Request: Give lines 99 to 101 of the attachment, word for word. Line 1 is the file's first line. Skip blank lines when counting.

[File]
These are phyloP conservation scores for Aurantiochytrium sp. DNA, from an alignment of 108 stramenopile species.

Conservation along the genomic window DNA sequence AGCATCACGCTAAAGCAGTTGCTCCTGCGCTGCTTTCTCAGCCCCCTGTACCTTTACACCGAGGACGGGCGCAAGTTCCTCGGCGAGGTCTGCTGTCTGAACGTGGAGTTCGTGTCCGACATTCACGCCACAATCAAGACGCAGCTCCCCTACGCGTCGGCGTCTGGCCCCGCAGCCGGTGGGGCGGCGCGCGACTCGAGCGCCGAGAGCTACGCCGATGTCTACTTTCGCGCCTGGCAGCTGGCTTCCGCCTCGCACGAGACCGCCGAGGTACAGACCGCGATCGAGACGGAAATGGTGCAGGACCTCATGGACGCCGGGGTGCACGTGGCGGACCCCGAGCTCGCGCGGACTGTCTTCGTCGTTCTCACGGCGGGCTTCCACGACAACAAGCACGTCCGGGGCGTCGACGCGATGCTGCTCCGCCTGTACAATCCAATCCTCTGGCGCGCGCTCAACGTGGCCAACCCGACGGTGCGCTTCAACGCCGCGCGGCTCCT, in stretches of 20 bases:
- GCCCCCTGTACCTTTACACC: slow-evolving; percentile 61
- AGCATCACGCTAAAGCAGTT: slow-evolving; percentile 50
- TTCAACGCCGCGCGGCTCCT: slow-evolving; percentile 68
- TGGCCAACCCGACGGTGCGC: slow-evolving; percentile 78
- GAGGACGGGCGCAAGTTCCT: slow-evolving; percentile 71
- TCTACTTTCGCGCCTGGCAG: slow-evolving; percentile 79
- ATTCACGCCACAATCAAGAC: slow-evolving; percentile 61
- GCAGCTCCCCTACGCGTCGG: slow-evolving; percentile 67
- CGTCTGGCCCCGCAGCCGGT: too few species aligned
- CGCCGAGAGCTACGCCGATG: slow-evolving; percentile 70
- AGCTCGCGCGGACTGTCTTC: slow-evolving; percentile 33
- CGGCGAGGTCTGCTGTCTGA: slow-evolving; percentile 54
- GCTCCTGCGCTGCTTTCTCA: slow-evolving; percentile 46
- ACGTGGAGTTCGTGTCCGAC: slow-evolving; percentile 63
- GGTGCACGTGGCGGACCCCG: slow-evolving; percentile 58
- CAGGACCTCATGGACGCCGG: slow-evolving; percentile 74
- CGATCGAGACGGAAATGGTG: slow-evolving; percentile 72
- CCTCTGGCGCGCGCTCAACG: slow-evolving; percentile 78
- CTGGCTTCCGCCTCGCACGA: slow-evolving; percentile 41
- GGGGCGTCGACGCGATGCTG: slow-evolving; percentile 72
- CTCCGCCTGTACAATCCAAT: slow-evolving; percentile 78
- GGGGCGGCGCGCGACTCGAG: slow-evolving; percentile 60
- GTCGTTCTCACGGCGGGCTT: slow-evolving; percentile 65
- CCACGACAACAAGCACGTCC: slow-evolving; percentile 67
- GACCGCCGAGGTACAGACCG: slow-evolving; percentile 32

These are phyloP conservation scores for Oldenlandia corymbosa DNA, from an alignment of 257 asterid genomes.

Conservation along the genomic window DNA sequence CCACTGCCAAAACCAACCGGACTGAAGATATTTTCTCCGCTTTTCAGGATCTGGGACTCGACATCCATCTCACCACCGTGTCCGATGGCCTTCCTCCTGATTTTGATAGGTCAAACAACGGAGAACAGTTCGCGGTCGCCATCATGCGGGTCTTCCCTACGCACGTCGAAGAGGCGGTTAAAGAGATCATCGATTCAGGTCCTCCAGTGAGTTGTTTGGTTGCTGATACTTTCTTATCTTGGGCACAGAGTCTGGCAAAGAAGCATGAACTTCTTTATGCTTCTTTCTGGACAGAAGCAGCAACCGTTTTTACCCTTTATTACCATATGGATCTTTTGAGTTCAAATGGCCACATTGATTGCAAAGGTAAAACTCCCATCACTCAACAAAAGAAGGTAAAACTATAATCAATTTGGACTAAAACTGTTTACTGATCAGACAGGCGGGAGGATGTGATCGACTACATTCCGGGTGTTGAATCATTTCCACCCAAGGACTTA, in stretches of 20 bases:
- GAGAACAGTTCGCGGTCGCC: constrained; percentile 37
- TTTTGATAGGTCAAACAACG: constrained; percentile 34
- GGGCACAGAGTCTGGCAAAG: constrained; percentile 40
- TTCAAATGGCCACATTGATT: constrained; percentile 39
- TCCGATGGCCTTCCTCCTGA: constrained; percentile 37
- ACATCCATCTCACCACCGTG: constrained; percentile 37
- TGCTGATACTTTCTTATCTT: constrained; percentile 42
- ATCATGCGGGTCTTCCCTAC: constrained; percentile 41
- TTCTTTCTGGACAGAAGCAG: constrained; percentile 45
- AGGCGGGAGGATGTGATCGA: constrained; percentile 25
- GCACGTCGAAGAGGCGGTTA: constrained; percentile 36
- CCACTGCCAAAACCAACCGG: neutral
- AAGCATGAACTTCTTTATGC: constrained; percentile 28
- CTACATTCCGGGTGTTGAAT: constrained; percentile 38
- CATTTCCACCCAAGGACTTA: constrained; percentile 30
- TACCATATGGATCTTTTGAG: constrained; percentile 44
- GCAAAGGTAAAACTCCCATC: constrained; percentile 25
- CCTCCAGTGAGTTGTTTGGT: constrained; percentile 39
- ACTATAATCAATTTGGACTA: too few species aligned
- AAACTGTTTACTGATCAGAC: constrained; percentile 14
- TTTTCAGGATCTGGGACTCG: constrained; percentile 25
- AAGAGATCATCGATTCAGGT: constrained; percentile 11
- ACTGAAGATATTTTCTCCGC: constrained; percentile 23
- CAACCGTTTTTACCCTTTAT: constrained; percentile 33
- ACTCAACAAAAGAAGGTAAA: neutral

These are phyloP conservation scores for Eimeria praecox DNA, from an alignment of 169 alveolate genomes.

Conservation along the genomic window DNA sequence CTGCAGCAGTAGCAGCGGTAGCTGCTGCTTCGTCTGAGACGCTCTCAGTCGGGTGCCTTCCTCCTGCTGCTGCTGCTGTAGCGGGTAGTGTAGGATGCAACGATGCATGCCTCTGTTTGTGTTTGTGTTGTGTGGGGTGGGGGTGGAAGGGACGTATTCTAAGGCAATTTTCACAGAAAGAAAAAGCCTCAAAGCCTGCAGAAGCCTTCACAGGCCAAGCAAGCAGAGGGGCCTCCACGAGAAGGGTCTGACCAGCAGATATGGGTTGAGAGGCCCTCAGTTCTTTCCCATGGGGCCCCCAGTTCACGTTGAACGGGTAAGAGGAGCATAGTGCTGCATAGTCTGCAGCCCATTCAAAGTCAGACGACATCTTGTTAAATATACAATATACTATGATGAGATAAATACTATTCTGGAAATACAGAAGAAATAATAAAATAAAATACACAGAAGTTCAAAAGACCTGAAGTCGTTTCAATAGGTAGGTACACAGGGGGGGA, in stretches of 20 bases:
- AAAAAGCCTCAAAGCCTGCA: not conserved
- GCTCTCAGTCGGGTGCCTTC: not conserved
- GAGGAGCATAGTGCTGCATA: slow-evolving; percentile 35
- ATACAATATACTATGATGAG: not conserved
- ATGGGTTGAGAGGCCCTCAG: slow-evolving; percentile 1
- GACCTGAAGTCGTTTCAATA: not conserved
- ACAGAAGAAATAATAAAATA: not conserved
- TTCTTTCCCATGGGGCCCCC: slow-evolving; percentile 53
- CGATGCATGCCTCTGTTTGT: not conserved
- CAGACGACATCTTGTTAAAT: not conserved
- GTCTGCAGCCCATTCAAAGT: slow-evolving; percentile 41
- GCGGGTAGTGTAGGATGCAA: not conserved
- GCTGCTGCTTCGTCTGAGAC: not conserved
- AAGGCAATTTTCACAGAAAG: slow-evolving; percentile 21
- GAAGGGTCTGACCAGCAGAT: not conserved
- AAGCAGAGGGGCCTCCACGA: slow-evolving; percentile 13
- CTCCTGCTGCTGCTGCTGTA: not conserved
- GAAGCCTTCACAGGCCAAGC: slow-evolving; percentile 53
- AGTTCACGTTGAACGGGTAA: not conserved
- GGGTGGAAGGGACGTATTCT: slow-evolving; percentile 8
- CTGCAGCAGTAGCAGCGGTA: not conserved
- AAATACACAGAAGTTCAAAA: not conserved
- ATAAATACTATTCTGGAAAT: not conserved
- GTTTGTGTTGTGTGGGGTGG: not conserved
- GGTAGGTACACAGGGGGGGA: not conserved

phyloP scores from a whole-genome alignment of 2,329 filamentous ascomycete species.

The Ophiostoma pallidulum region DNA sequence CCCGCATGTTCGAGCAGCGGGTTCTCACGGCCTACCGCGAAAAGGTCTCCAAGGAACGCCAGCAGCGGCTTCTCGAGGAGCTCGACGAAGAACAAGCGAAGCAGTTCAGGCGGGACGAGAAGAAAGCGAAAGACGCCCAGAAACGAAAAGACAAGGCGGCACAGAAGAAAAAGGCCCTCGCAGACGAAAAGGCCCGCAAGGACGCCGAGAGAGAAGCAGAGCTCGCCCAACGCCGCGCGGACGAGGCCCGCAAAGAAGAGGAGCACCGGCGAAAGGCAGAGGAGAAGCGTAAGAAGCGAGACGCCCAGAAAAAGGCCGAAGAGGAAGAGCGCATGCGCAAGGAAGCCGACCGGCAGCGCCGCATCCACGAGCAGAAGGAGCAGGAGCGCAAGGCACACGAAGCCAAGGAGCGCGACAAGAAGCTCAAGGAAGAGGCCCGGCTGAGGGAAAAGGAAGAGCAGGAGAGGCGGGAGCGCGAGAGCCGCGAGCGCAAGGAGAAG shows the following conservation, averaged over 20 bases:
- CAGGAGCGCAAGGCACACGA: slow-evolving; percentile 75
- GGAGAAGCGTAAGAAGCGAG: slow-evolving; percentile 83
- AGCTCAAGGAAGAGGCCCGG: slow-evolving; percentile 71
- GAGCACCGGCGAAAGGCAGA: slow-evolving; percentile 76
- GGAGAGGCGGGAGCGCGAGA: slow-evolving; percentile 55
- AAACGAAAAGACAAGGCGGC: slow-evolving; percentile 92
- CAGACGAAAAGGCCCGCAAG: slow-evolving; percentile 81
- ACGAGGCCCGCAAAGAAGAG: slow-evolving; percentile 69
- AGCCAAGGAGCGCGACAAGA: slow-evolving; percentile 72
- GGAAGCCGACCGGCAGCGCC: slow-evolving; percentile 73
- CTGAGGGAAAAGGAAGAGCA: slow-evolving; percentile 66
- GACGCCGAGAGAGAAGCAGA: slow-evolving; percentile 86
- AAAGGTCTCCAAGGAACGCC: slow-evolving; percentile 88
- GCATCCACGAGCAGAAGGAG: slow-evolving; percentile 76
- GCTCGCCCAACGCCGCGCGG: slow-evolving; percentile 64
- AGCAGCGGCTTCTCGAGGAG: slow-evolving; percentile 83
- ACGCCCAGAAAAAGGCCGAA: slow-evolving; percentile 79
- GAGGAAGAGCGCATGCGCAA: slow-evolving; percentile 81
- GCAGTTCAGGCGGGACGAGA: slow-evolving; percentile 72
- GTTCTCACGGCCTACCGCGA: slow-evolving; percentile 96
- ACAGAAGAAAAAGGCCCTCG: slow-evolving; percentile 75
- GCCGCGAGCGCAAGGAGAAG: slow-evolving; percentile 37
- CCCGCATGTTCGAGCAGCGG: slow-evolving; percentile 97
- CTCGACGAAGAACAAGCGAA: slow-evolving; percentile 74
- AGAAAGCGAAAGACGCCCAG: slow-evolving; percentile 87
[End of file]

- AGCAGCGGCTTCTCGAGGAG: slow-evolving; percentile 83
- ACGCCCAGAAAAAGGCCGAA: slow-evolving; percentile 79
- GAGGAAGAGCGCATGCGCAA: slow-evolving; percentile 81